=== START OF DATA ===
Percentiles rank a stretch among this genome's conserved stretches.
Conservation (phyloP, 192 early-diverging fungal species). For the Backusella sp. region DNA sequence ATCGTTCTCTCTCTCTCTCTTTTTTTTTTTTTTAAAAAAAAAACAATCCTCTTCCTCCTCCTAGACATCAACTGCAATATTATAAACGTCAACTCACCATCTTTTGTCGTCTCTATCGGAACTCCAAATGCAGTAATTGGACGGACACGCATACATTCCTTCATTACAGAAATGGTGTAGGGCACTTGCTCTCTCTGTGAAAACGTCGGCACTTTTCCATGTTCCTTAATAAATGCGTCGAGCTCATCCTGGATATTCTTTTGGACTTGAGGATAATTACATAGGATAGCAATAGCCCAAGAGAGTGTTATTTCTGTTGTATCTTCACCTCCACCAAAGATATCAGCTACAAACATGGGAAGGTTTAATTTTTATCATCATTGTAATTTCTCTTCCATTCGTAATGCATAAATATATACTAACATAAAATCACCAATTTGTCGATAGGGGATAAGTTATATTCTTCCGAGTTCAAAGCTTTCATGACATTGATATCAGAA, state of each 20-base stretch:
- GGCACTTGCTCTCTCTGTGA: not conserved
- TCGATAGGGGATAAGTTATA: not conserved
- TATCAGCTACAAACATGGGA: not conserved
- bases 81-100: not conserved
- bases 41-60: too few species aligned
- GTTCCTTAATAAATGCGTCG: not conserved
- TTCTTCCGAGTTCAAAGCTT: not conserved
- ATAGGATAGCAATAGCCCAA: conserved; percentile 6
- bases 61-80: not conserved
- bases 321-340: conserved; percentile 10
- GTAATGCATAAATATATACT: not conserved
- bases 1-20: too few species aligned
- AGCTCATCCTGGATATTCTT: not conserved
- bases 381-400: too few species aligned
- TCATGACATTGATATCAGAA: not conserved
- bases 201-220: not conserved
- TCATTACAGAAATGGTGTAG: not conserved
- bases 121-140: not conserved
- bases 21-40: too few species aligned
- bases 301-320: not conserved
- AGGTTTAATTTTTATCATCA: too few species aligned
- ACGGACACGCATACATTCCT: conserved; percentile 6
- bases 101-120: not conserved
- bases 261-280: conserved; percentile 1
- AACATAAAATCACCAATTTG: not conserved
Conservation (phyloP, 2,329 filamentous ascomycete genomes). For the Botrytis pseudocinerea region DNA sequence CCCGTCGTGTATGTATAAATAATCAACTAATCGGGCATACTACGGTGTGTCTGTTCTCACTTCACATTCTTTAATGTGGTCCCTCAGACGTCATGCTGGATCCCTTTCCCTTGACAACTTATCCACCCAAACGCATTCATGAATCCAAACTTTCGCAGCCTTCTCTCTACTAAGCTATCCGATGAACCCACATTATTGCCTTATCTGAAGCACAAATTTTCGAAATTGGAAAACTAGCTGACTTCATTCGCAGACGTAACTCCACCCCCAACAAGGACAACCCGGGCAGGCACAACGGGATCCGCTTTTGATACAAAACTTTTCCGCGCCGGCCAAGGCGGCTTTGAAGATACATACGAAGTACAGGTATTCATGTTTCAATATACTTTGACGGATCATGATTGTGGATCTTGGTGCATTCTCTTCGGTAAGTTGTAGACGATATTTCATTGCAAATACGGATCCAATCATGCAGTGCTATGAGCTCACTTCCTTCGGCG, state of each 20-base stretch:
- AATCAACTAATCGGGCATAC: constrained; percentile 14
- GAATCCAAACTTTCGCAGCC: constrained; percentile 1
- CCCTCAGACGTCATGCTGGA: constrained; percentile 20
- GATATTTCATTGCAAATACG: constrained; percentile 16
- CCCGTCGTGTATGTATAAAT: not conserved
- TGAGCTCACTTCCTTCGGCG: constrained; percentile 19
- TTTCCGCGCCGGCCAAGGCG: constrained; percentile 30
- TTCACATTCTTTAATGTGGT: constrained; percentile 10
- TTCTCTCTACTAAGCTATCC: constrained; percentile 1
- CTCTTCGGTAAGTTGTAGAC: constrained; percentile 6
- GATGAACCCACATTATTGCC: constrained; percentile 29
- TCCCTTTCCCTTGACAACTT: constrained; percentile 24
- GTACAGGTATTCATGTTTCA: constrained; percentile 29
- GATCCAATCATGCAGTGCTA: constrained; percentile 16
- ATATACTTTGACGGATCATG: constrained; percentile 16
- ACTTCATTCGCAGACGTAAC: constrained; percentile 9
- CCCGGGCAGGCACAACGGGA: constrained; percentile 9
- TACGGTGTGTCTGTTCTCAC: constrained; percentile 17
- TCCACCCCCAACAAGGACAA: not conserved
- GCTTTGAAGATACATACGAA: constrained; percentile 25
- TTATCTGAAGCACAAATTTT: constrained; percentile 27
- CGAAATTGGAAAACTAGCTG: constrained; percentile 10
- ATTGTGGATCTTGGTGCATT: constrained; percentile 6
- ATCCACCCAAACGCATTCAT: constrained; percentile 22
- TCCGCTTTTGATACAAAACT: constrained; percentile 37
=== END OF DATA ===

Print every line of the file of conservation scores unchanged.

Percentiles rank a stretch among this genome's conserved stretches.
Conservation (phyloP, 192 early-diverging fungal species). For the Backusella sp. region DNA sequence ATCGTTCTCTCTCTCTCTCTTTTTTTTTTTTTTAAAAAAAAAACAATCCTCTTCCTCCTCCTAGACATCAACTGCAATATTATAAACGTCAACTCACCATCTTTTGTCGTCTCTATCGGAACTCCAAATGCAGTAATTGGACGGACACGCATACATTCCTTCATTACAGAAATGGTGTAGGGCACTTGCTCTCTCTGTGAAAACGTCGGCACTTTTCCATGTTCCTTAATAAATGCGTCGAGCTCATCCTGGATATTCTTTTGGACTTGAGGATAATTACATAGGATAGCAATAGCCCAAGAGAGTGTTATTTCTGTTGTATCTTCACCTCCACCAAAGATATCAGCTACAAACATGGGAAGGTTTAATTTTTATCATCATTGTAATTTCTCTTCCATTCGTAATGCATAAATATATACTAACATAAAATCACCAATTTGTCGATAGGGGATAAGTTATATTCTTCCGAGTTCAAAGCTTTCATGACATTGATATCAGAA, state of each 20-base stretch:
- GGCACTTGCTCTCTCTGTGA: not conserved
- TCGATAGGGGATAAGTTATA: not conserved
- TATCAGCTACAAACATGGGA: not conserved
- bases 81-100: not conserved
- bases 41-60: too few species aligned
- GTTCCTTAATAAATGCGTCG: not conserved
- TTCTTCCGAGTTCAAAGCTT: not conserved
- ATAGGATAGCAATAGCCCAA: conserved; percentile 6
- bases 61-80: not conserved
- bases 321-340: conserved; percentile 10
- GTAATGCATAAATATATACT: not conserved
- bases 1-20: too few species aligned
- AGCTCATCCTGGATATTCTT: not conserved
- bases 381-400: too few species aligned
- TCATGACATTGATATCAGAA: not conserved
- bases 201-220: not conserved
- TCATTACAGAAATGGTGTAG: not conserved
- bases 121-140: not conserved
- bases 21-40: too few species aligned
- bases 301-320: not conserved
- AGGTTTAATTTTTATCATCA: too few species aligned
- ACGGACACGCATACATTCCT: conserved; percentile 6
- bases 101-120: not conserved
- bases 261-280: conserved; percentile 1
- AACATAAAATCACCAATTTG: not conserved
Conservation (phyloP, 2,329 filamentous ascomycete genomes). For the Botrytis pseudocinerea region DNA sequence CCCGTCGTGTATGTATAAATAATCAACTAATCGGGCATACTACGGTGTGTCTGTTCTCACTTCACATTCTTTAATGTGGTCCCTCAGACGTCATGCTGGATCCCTTTCCCTTGACAACTTATCCACCCAAACGCATTCATGAATCCAAACTTTCGCAGCCTTCTCTCTACTAAGCTATCCGATGAACCCACATTATTGCCTTATCTGAAGCACAAATTTTCGAAATTGGAAAACTAGCTGACTTCATTCGCAGACGTAACTCCACCCCCAACAAGGACAACCCGGGCAGGCACAACGGGATCCGCTTTTGATACAAAACTTTTCCGCGCCGGCCAAGGCGGCTTTGAAGATACATACGAAGTACAGGTATTCATGTTTCAATATACTTTGACGGATCATGATTGTGGATCTTGGTGCATTCTCTTCGGTAAGTTGTAGACGATATTTCATTGCAAATACGGATCCAATCATGCAGTGCTATGAGCTCACTTCCTTCGGCG, state of each 20-base stretch:
- AATCAACTAATCGGGCATAC: constrained; percentile 14
- GAATCCAAACTTTCGCAGCC: constrained; percentile 1
- CCCTCAGACGTCATGCTGGA: constrained; percentile 20
- GATATTTCATTGCAAATACG: constrained; percentile 16
- CCCGTCGTGTATGTATAAAT: not conserved
- TGAGCTCACTTCCTTCGGCG: constrained; percentile 19
- TTTCCGCGCCGGCCAAGGCG: constrained; percentile 30
- TTCACATTCTTTAATGTGGT: constrained; percentile 10
- TTCTCTCTACTAAGCTATCC: constrained; percentile 1
- CTCTTCGGTAAGTTGTAGAC: constrained; percentile 6
- GATGAACCCACATTATTGCC: constrained; percentile 29
- TCCCTTTCCCTTGACAACTT: constrained; percentile 24
- GTACAGGTATTCATGTTTCA: constrained; percentile 29
- GATCCAATCATGCAGTGCTA: constrained; percentile 16
- ATATACTTTGACGGATCATG: constrained; percentile 16
- ACTTCATTCGCAGACGTAAC: constrained; percentile 9
- CCCGGGCAGGCACAACGGGA: constrained; percentile 9
- TACGGTGTGTCTGTTCTCAC: constrained; percentile 17
- TCCACCCCCAACAAGGACAA: not conserved
- GCTTTGAAGATACATACGAA: constrained; percentile 25
- TTATCTGAAGCACAAATTTT: constrained; percentile 27
- CGAAATTGGAAAACTAGCTG: constrained; percentile 10
- ATTGTGGATCTTGGTGCATT: constrained; percentile 6
- ATCCACCCAAACGCATTCAT: constrained; percentile 22
- TCCGCTTTTGATACAAAACT: constrained; percentile 37